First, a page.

Will M&A Continue to Boost Portfolios in 2018?
While it’s a fact that global M&A was down slightly from a record year in 2016, it’s hard to find too much fault with 2017’s global deal value: $3.15 trillion (compared to $3.26 trillion the year before, per Mergermarket). In the U.S., the numbers were about $1.5 trillion and $1.26 trillion, respectively, while the volume of U.S. deals was flat – 5,325 in 2016 and 5,326 in 2017.1 By any measure, that’s a pretty good year.
There’s reason to be optimistic heading into 2018 as well. The tax bill is now a reality, and should support increased corporate profitability. Companies have large cash reserves on their balance sheets and plenty of incentive to repatriate the billions of dollars now held abroad. Interest rates are still low. Companies still need to grow, enter new markets, and gain access to new products and ideas.1 All of these reasons and more were why we included a continued strong M&A environment among our Top ETF Trends and Insights for 2018.
The past year saw several deals that might be thought of as “transformational.” Most prominently, Amazon acquired Whole Foods in a $13 billion transaction, giving it a foothold in the brick and mortar end of the grocery business. CVS and Aetna proposed getting together in a combination valued at around $68 billion. Disney and Fox decided to get together.1 We expect more of these kinds of deals this year, as deregulation changes the playing field and technology becomes ever more disruptive.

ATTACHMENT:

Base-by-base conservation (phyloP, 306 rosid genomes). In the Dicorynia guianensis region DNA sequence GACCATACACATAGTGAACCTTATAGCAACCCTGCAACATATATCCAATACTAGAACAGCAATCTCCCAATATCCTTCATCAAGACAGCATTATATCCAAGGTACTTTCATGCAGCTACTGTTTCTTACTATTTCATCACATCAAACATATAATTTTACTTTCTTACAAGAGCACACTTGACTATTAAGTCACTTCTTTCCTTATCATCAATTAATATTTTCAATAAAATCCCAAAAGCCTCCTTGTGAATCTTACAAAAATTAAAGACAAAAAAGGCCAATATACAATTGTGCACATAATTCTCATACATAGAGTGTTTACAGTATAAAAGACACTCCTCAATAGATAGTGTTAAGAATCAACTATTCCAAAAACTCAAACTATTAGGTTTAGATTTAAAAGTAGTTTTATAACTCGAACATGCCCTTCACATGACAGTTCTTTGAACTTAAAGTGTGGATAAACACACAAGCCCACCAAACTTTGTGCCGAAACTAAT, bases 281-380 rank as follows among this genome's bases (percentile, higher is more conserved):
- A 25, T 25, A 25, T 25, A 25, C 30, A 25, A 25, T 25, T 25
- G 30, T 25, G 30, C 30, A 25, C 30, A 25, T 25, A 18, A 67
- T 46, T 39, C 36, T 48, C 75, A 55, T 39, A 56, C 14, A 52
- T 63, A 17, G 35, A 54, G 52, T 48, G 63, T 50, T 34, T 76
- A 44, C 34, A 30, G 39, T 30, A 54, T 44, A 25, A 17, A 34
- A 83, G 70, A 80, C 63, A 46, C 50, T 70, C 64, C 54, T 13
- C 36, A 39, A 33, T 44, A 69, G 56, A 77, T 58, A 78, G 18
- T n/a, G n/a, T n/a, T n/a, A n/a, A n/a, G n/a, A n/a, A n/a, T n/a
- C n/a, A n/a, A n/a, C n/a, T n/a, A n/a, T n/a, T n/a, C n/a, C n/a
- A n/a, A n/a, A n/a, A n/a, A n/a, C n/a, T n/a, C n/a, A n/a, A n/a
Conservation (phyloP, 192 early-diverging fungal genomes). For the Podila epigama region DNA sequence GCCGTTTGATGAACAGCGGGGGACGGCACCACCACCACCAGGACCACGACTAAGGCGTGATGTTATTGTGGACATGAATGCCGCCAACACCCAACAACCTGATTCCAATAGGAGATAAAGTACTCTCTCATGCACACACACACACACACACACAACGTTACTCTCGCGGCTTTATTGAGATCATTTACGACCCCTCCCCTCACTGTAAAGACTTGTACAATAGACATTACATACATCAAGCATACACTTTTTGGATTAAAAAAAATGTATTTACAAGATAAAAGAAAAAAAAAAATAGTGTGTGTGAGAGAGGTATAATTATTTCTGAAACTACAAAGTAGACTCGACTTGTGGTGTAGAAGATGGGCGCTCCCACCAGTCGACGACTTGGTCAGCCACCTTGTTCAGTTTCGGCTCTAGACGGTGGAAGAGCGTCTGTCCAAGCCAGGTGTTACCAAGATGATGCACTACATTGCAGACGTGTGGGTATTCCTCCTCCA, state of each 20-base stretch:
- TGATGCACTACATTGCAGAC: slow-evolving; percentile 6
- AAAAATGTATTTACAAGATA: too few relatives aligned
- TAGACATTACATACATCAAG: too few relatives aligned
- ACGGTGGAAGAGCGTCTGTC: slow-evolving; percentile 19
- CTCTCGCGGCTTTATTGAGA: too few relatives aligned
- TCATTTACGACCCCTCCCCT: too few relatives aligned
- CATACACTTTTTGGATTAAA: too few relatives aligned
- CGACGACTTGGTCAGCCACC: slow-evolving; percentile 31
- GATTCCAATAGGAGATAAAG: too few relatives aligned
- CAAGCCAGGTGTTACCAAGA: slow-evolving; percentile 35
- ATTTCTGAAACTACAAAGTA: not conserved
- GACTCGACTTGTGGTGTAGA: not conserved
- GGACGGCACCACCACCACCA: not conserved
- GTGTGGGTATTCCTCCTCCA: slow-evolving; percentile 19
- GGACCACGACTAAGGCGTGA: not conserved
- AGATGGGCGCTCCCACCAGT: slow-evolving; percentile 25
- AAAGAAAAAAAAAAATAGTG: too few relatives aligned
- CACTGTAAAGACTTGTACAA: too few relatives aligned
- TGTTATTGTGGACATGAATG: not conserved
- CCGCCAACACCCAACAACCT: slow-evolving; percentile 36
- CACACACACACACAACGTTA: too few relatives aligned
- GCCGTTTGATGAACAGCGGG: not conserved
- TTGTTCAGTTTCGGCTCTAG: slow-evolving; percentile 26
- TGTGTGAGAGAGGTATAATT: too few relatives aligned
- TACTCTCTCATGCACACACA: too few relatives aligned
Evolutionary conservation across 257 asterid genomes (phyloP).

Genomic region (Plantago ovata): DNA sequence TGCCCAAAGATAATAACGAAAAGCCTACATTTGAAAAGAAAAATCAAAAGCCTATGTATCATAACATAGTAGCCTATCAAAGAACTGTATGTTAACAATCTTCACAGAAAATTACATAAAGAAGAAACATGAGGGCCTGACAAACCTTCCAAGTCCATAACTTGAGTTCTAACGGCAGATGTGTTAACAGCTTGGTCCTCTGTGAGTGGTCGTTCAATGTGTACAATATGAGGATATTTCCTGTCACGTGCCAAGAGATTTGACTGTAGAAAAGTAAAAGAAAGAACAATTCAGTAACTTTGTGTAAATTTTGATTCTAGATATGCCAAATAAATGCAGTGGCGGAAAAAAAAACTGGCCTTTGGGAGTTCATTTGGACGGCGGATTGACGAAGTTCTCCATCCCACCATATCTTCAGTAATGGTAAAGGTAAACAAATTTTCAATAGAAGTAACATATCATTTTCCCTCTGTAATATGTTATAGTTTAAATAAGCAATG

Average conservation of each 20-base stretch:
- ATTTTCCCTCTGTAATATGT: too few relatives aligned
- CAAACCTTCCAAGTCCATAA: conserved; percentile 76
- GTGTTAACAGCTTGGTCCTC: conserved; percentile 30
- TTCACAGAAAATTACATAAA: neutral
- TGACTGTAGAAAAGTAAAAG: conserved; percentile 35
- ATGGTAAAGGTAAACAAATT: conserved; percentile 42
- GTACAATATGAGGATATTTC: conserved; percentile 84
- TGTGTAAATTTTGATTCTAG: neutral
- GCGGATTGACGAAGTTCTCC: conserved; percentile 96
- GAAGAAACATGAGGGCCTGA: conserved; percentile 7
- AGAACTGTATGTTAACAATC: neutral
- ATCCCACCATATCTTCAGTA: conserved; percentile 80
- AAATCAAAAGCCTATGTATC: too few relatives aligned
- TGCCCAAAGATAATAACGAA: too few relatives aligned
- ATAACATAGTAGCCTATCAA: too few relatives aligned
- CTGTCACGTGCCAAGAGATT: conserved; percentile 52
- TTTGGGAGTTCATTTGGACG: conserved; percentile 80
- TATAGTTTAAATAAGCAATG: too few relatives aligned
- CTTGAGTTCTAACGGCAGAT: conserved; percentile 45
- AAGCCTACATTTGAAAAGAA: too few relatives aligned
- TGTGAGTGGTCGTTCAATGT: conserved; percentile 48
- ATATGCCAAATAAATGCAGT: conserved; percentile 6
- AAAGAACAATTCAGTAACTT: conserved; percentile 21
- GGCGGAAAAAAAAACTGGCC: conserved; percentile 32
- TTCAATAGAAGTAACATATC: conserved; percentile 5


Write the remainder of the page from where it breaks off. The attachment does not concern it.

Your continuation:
As we have noted previously, there are various ways for investors to gain exposure to a robust M&A market. But, keep in mind that the most obvious way – trying to anticipate who’s going to acquire whom and when – is not necessarily the best way. In spite of the fact that there are thousands of deals every year, identifying buyers and sellers in advance of any transaction is not easy. To make it even more complicated, the market reaction to an announced deal may not be what an investor expects.
A merger arbitrage strategy generally seeks to avoid these complications. Instead of trying to guess who’s buying and selling in advance, it seeks to exploit the gap that often opens up post-deal announcement between the proposed price for a target company and the trading price. The strategy profits as that gap closes, driven by one of several factors: increasing market confidence that the deal will get done, speculation that another acquirer will come along and offer a higher price, or the movement of the deal towards completion at the announced price.
The returns from a merger arbitrage strategy have the potential to be more predictable and dampen overall portfolio volatility, based on the characteristics of a deal. There’s also a possibility of global diversification. According to Mergermarket, the U.S. accounted for just over 40% of deal activity in 2016, down from 45.5% the year before, and the lowest percentage since 2012.1 Global deals can provide exposure to non-dollar assets.
As the New Year gets underway, there’s general optimism in the dealmaker community that 2018 will see continued, strong M&A activity. For equity investors who want exposure to this trend, a merger arbitrage strategy provides one compelling approach.
Related solution:Learn more about IQ Merger Arbitrage ETF (MNA) now.
1. Vlastelica, Ryan, ‘M&A activity slowed in 2017, and this year could be no better’, MarketWatch, 1/3/18.
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Merger Arbitrage (M&A) involves simultaneously purchasing and selling the stocks of two merging companies to create “riskless” profits and is often considered a hedge fund strategy.
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